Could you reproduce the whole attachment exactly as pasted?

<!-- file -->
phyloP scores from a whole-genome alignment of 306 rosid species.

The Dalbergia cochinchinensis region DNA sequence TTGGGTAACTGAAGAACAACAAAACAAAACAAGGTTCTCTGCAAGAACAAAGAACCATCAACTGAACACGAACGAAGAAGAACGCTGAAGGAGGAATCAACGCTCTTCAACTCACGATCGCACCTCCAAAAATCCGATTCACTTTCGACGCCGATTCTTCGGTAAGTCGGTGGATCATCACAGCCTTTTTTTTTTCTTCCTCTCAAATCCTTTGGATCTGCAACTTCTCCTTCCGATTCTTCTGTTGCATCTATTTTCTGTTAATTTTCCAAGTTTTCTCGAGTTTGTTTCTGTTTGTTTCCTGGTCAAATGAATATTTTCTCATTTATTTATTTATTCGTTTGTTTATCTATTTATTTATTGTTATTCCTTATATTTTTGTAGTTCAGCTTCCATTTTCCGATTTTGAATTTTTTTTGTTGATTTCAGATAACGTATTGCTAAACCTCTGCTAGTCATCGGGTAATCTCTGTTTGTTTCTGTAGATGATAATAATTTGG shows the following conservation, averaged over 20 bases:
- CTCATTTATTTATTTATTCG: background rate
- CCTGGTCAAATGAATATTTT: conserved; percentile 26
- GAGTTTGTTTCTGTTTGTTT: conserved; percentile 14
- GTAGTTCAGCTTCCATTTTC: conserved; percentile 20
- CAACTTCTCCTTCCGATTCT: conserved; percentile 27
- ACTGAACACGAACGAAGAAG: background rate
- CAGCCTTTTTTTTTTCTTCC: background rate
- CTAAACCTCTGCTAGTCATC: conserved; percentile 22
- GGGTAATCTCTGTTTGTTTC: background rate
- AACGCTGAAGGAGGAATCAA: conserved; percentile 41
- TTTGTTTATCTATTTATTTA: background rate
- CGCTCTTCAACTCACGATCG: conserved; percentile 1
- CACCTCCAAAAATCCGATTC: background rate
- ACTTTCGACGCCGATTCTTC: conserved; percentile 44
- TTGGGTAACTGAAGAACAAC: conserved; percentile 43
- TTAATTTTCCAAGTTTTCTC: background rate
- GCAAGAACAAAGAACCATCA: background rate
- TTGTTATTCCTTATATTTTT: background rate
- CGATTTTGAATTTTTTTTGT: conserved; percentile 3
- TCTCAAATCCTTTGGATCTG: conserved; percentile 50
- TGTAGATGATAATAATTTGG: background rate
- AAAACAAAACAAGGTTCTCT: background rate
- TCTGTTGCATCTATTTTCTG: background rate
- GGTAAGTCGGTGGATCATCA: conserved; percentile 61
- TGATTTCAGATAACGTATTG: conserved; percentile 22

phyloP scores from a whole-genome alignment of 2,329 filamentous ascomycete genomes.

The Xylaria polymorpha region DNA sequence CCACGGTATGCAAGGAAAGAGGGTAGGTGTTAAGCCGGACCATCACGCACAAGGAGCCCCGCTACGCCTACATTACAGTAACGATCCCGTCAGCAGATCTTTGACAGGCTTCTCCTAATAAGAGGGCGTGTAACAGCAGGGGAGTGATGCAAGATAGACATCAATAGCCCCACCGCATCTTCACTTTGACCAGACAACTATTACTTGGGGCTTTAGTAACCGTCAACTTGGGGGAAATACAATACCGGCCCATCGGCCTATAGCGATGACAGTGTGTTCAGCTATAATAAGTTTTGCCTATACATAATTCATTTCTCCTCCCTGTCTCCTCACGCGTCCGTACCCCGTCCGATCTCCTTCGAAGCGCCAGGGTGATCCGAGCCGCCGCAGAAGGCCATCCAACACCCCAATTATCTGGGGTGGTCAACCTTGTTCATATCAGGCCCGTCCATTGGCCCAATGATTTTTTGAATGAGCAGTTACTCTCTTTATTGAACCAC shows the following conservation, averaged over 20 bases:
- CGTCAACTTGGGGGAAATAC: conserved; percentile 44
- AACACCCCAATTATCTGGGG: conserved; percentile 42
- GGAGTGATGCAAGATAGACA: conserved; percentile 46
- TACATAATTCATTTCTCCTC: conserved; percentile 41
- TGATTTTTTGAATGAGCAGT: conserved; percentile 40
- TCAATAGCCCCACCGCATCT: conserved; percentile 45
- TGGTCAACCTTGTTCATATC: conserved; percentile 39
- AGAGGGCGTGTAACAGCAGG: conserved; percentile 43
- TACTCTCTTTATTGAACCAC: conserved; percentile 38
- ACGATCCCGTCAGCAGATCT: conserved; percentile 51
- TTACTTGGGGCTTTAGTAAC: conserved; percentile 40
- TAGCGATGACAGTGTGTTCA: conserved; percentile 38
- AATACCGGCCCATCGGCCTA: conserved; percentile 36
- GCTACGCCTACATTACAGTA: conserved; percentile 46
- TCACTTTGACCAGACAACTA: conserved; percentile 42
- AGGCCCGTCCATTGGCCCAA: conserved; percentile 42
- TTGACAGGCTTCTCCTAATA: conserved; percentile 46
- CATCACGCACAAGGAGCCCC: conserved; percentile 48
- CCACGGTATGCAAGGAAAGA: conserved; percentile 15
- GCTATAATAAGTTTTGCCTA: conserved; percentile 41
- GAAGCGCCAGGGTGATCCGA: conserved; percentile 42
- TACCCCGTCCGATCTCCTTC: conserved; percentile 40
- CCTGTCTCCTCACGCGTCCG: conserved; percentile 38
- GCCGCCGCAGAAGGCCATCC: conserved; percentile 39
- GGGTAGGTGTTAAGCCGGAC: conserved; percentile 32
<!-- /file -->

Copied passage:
phyloP scores from a whole-genome alignment of 306 rosid species.

The Dalbergia cochinchinensis region DNA sequence TTGGGTAACTGAAGAACAACAAAACAAAACAAGGTTCTCTGCAAGAACAAAGAACCATCAACTGAACACGAACGAAGAAGAACGCTGAAGGAGGAATCAACGCTCTTCAACTCACGATCGCACCTCCAAAAATCCGATTCACTTTCGACGCCGATTCTTCGGTAAGTCGGTGGATCATCACAGCCTTTTTTTTTTCTTCCTCTCAAATCCTTTGGATCTGCAACTTCTCCTTCCGATTCTTCTGTTGCATCTATTTTCTGTTAATTTTCCAAGTTTTCTCGAGTTTGTTTCTGTTTGTTTCCTGGTCAAATGAATATTTTCTCATTTATTTATTTATTCGTTTGTTTATCTATTTATTTATTGTTATTCCTTATATTTTTGTAGTTCAGCTTCCATTTTCCGATTTTGAATTTTTTTTGTTGATTTCAGATAACGTATTGCTAAACCTCTGCTAGTCATCGGGTAATCTCTGTTTGTTTCTGTAGATGATAATAATTTGG shows the following conservation, averaged over 20 bases:
- CTCATTTATTTATTTATTCG: background rate
- CCTGGTCAAATGAATATTTT: conserved; percentile 26
- GAGTTTGTTTCTGTTTGTTT: conserved; percentile 14
- GTAGTTCAGCTTCCATTTTC: conserved; percentile 20
- CAACTTCTCCTTCCGATTCT: conserved; percentile 27
- ACTGAACACGAACGAAGAAG: background rate
- CAGCCTTTTTTTTTTCTTCC: background rate
- CTAAACCTCTGCTAGTCATC: conserved; percentile 22
- GGGTAATCTCTGTTTGTTTC: background rate
- AACGCTGAAGGAGGAATCAA: conserved; percentile 41
- TTTGTTTATCTATTTATTTA: background rate
- CGCTCTTCAACTCACGATCG: conserved; percentile 1
- CACCTCCAAAAATCCGATTC: background rate
- ACTTTCGACGCCGATTCTTC: conserved; percentile 44
- TTGGGTAACTGAAGAACAAC: conserved; percentile 43
- TTAATTTTCCAAGTTTTCTC: background rate
- GCAAGAACAAAGAACCATCA: background rate
- TTGTTATTCCTTATATTTTT: background rate
- CGATTTTGAATTTTTTTTGT: conserved; percentile 3
- TCTCAAATCCTTTGGATCTG: conserved; percentile 50
- TGTAGATGATAATAATTTGG: background rate
- AAAACAAAACAAGGTTCTCT: background rate
- TCTGTTGCATCTATTTTCTG: background rate
- GGTAAGTCGGTGGATCATCA: conserved; percentile 61
- TGATTTCAGATAACGTATTG: conserved; percentile 22

phyloP scores from a whole-genome alignment of 2,329 filamentous ascomycete genomes.

The Xylaria polymorpha region DNA sequence CCACGGTATGCAAGGAAAGAGGGTAGGTGTTAAGCCGGACCATCACGCACAAGGAGCCCCGCTACGCCTACATTACAGTAACGATCCCGTCAGCAGATCTTTGACAGGCTTCTCCTAATAAGAGGGCGTGTAACAGCAGGGGAGTGATGCAAGATAGACATCAATAGCCCCACCGCATCTTCACTTTGACCAGACAACTATTACTTGGGGCTTTAGTAACCGTCAACTTGGGGGAAATACAATACCGGCCCATCGGCCTATAGCGATGACAGTGTGTTCAGCTATAATAAGTTTTGCCTATACATAATTCATTTCTCCTCCCTGTCTCCTCACGCGTCCGTACCCCGTCCGATCTCCTTCGAAGCGCCAGGGTGATCCGAGCCGCCGCAGAAGGCCATCCAACACCCCAATTATCTGGGGTGGTCAACCTTGTTCATATCAGGCCCGTCCATTGGCCCAATGATTTTTTGAATGAGCAGTTACTCTCTTTATTGAACCAC shows the following conservation, averaged over 20 bases:
- CGTCAACTTGGGGGAAATAC: conserved; percentile 44
- AACACCCCAATTATCTGGGG: conserved; percentile 42
- GGAGTGATGCAAGATAGACA: conserved; percentile 46
- TACATAATTCATTTCTCCTC: conserved; percentile 41
- TGATTTTTTGAATGAGCAGT: conserved; percentile 40
- TCAATAGCCCCACCGCATCT: conserved; percentile 45
- TGGTCAACCTTGTTCATATC: conserved; percentile 39
- AGAGGGCGTGTAACAGCAGG: conserved; percentile 43
- TACTCTCTTTATTGAACCAC: conserved; percentile 38
- ACGATCCCGTCAGCAGATCT: conserved; percentile 51
- TTACTTGGGGCTTTAGTAAC: conserved; percentile 40
- TAGCGATGACAGTGTGTTCA: conserved; percentile 38
- AATACCGGCCCATCGGCCTA: conserved; percentile 36
- GCTACGCCTACATTACAGTA: conserved; percentile 46
- TCACTTTGACCAGACAACTA: conserved; percentile 42
- AGGCCCGTCCATTGGCCCAA: conserved; percentile 42
- TTGACAGGCTTCTCCTAATA: conserved; percentile 46
- CATCACGCACAAGGAGCCCC: conserved; percentile 48
- CCACGGTATGCAAGGAAAGA: conserved; percentile 15
- GCTATAATAAGTTTTGCCTA: conserved; percentile 41
- GAAGCGCCAGGGTGATCCGA: conserved; percentile 42
- TACCCCGTCCGATCTCCTTC: conserved; percentile 40
- CCTGTCTCCTCACGCGTCCG: conserved; percentile 38
- GCCGCCGCAGAAGGCCATCC: conserved; percentile 39
- GGGTAGGTGTTAAGCCGGAC: conserved; percentile 32